In the twilight of its mandate the Yukon Party government is making two commitments to bolster the territory’s health-care system.
Health and Social Services Minister Brad Cathers announced a $50,000 debt relief program for doctors on Wednesday.
The program will siphon funds from the five-year, $12.7 million Health Human Resources Strategy that Ottawa guaranteed in March to address the shortage of health professionals in the Yukon.
Qualifying doctors will receive $20,000 to pay down medical school loans when they move to the territory.
They’ll receive another $20,000 after a second year of working in the Yukon, and $10,000 at the end of their fourth year.
“This concept has been suggested to us by Yukoners,” said Cathers on Wednesday.
“The idea was further suggested and recommended to us by the Yukon Medical Association.”
The association passed a resolution “to consider repaying portions of a new physician’s accumulated debt in return for service to try and improve our ability to attract new graduate physicians to the territory” at its 2005 annual general meeting, said Cathers.
“We’ve heard consistently that new graduates coming out of medical school are faced with large debt loads, which creates difficulties for them in opening up new practices.”
The new allotment totals $200,000 a year — enough to finance debt repayment for four doctors approved to the program each year.
The program does not have a sunset clause, but will be reviewed annually.
To qualify, a doctor must sign a five-year contract to work in the Yukon, said Cathers.
The program does not involve restrictions requiring a physician to work in Whitehorse or any other Yukon community.
The program’s goal is to improve the territory’s competitive ability to attract doctors.
“We do need several new doctors,” said Cathers.
“The exact number is hard to pin down.”
Then, on Thursday, Cathers announced the re-opening of the Thomson Centre in Whitehorse.
For four years — throughout the Yukon Party’s term — the continuing care centre adjacent to the Whitehorse Hospital has remained empty while renovations to repair the leaky roof have been ongoing.
The centre was not up to snuff when it was built in 1992 under the NDP government of Tony Penikett, said Cathers.
“In a misguided attempt to save some costs of building the facility, the Thomson Centre was not built to code.
“That was a poor decision, obviously, at the time, and it has cost us millions of dollars to repair it.”
The centre was completed in 1993.
Over the years, a leaky roof let moisture inside the building, allowing toxic mould to grow indoors.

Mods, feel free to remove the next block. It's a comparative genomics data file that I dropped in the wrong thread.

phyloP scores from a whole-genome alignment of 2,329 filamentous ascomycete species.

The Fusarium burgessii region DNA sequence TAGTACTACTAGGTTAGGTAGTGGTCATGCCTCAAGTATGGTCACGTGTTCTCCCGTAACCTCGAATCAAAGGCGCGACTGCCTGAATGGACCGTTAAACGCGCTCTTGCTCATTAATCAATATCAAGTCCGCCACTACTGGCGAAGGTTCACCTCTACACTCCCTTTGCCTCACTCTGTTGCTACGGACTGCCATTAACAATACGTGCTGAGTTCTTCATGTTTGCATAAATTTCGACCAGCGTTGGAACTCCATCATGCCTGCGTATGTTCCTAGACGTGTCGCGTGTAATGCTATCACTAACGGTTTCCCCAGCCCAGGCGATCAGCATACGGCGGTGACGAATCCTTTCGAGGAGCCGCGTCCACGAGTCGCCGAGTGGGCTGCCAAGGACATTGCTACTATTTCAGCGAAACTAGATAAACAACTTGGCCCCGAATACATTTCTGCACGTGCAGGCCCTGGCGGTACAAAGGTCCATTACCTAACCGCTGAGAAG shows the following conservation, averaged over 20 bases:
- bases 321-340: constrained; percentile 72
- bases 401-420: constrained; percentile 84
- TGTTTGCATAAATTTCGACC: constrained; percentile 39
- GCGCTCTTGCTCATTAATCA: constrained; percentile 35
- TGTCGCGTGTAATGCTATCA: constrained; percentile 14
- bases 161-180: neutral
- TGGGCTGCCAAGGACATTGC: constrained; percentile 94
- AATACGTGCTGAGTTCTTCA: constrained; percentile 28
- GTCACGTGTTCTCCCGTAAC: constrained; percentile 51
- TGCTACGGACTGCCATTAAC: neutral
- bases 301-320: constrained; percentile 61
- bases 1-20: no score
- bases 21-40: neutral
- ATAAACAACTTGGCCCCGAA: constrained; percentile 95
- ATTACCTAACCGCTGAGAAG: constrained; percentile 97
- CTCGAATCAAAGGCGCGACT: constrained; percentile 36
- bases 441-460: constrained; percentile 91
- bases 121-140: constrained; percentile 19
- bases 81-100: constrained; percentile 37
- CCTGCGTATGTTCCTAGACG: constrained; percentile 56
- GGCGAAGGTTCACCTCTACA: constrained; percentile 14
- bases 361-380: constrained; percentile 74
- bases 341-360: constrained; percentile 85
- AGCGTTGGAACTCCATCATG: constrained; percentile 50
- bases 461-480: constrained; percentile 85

“There are concerns with mould, particularly for people who have respiratory problems,” said Cathers.
The centre was formally closed in 2002. Residents there were moved to the newly built Copper Ridge Place.
The government spent $2.4 million over the last three years repairing the roof and wiring, according to officials.
The total cost of repair has been pegged by some at more than $4 million.
Earlier this year, the government ordered a review of the centre’s possible uses.
A mental health unit, a detoxification unit and even office space were suggested as uses for the centre during the mandate of former Health Minister Peter Jenkins.
But the review, received “a couple of months ago,” recommends that the building’s original purpose as a continuing-care facility with palliative-care beds is most proper, said Cathers.
There’s still $2 million worth of “capital improvements” that need to be completed, such as installing a nurse-call system and purchasing 44 new beds that the facility can house, he said.
The centre will open in six months, with beds “phased in” over time in accordance with budget cycles, said Cathers.
There are 17 Yukoners waiting for continuing-care beds, he added.
“There has been work ongoing every year (since 2002) to do the repairs. It has taken a lot longer than anyone would have liked, both at our level and within the department.
“There has been frustration with how long it has taken to make the needed changes and repairs to bring it up to a state where we can re-open it for people.
“But we do have to be especially careful that it is a suitable environment for putting in people that are often in a fragile state in their life, when they need that level of care.
“The last thing anyone wanted was to realize that not all the mould had been dealt with, to have a problem where the roof starts leaking again.”
Both announcements smack of political opportunism to opposition parties, because a territorial election must be called by November 4.
“What took so long? Why now?” asked Steve Cardiff, interim leader of the Yukon New Democratic Party.
“We’re in the pre-election period here and they need to be seen to be proactive.
“In the dying days of their mandate, they finally come up with something.”
Nevertheless, Cardiff applauded both initiatives, with reservation.
The doctor-retention program only commits physicians to five years, he noted.
“We need to address retention.
“We’re in competition (for doctors) with every other jurisdiction in North America, so whether or not this will fulfill the medical needs of Yukoners remains to be seen.”
The Thomson Centre announcement ends years of speculation about the future use of the building, but questions about the need for a detox facility and a mental health unit still linger, said Cardiff.
The Yukon Liberal Party lobbied hard for the re-opening of the Thomson Centre over the past year, and leader Arthur Mitchell suggested a debt-repayment scheme to attract doctors in December 2005.
“I’m glad to see a Liberal idea has been adopted by this government,” said Mitchell on Thursday.
Paying down medical school debt for new physicians is the right step, he said.
“I question the timing of it.
“It does question the sincerity of their efforts.
“This wasn’t rocket science.”